Screenshot: Corman for PA (Facebook)

Before someone tries convincing you that America’s relationship with college football is healthy, normal, and totally fine, remember this campaign video. Pennsylvania State Sen. Jake Corman is up for re-election this year; the Republican has been in the Commonwealth’s Senate since 1999, when he ran for the seat his father was leaving, and currently serves as the Senate majority leader. A few weeks ago, as first reported by Onward State, this video popped up on his campaign’s Facebook page. It’s of Sue Paterno, widow of disgraced Penn State coach Joe Paterno, endorsing Corman.

And Sue Paterno endorses him for exactly the reasons you would expect: “Most politicians would have stood on the sidelines when our community was under attack. But not Jake. He sued the NCAA because what they were doing was wrong—and he won. He restored not just our win but also our community.”

It’s “about more than Penn State,” Sue Paterno insists, before spending exactly one second mentioning the Special Olympics before the ad cuts back to a Nittany Lion statue, and that’s it. Vote for Corman because he helped Penn State get its wins back! Without which, its community would have been in disrepute forever!

It was, no matter how kindly Sue Paterno looks into the camera, not the loss of wins that ruined Penn State’s reputation. It was that longtime defensive coordinator Jerry Sandusky molested young boys left in his care for years—and multiple leaders at Penn state, including Joe Paterno, did almost nothing in response when former assistant coach Mike McQueary told them he saw Sandusky raping a boy in a locker room.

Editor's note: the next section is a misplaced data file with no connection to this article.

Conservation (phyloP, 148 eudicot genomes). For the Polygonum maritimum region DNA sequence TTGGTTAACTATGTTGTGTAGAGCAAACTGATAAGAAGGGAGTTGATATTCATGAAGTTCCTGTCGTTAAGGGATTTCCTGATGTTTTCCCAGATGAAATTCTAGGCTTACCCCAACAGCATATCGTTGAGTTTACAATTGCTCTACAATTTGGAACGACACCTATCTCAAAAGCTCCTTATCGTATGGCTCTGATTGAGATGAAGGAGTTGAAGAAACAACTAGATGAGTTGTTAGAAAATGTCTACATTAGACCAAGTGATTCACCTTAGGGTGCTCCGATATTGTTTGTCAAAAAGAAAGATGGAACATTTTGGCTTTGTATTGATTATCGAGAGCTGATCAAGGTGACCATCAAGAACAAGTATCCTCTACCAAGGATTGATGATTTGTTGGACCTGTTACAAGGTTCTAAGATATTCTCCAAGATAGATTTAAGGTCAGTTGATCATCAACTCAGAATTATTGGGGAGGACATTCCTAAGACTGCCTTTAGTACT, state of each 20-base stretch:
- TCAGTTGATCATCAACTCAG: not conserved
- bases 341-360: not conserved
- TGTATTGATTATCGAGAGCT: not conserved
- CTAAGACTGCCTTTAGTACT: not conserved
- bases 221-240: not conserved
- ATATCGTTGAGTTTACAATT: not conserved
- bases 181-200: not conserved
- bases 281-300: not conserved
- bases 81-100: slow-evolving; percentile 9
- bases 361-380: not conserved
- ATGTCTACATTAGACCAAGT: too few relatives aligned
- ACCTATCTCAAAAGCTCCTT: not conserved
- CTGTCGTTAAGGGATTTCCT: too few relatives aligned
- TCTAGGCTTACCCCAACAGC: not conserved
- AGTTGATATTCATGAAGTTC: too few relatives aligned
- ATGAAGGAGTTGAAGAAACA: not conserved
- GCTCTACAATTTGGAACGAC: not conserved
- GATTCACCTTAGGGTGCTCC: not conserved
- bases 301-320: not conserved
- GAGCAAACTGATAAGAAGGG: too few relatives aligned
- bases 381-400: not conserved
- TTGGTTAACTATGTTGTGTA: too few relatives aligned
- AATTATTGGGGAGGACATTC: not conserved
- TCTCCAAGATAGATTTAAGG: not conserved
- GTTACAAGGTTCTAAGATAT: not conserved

That these details are left out isn’t much of a surprise. Sure, Corman’s NCAA lawsuit unearthed some truly embarrassing emails that exposed the NCAA as the fraud it remains to be. But the Pennsylvania legislature shut down earlier this week without reaching a resolution on a proposal that would temporarily lift the statue of limitations for two years so that older victims of sexual abuse by clergy could sue in court for damages, which a grand jury report had recommended.

Corman declined to comment when asked if he would support the legislation. When a press conference was held on the topic, the Philadelphia Inquirer described him as noticeably absent. It’s about more than Penn State, indeed.